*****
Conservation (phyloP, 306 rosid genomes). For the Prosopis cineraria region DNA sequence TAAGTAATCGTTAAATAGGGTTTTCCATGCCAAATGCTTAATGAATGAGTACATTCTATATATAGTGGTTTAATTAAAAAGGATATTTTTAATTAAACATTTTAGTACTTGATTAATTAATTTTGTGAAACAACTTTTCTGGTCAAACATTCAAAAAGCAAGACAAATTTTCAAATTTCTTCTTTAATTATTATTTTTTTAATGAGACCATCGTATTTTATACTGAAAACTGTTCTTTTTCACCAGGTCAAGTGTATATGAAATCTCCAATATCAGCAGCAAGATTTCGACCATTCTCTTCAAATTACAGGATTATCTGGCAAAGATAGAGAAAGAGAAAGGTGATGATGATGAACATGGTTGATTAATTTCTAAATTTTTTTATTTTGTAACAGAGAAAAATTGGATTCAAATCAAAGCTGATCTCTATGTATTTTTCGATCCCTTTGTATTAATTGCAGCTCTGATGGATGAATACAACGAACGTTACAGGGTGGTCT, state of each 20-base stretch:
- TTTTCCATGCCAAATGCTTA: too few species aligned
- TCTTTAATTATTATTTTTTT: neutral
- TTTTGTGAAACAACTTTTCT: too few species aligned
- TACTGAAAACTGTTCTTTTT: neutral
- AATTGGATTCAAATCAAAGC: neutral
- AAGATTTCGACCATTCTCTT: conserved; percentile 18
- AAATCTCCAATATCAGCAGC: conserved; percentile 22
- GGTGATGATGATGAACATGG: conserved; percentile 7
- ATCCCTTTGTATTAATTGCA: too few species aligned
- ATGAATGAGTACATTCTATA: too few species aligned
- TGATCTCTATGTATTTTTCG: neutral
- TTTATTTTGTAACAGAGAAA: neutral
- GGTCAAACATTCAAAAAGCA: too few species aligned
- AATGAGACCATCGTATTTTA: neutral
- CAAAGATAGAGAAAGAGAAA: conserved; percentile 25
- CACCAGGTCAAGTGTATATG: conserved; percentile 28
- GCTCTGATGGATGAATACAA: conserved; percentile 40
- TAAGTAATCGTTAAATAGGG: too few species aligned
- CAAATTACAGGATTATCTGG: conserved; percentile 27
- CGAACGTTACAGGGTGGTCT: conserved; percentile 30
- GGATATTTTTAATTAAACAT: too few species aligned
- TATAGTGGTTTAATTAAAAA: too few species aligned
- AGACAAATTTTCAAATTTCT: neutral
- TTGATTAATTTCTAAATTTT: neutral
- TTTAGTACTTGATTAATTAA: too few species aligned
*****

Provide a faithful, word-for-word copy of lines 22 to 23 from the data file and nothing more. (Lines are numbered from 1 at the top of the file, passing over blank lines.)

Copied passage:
- GGATATTTTTAATTAAACAT: too few species aligned
- TATAGTGGTTTAATTAAAAA: too few species aligned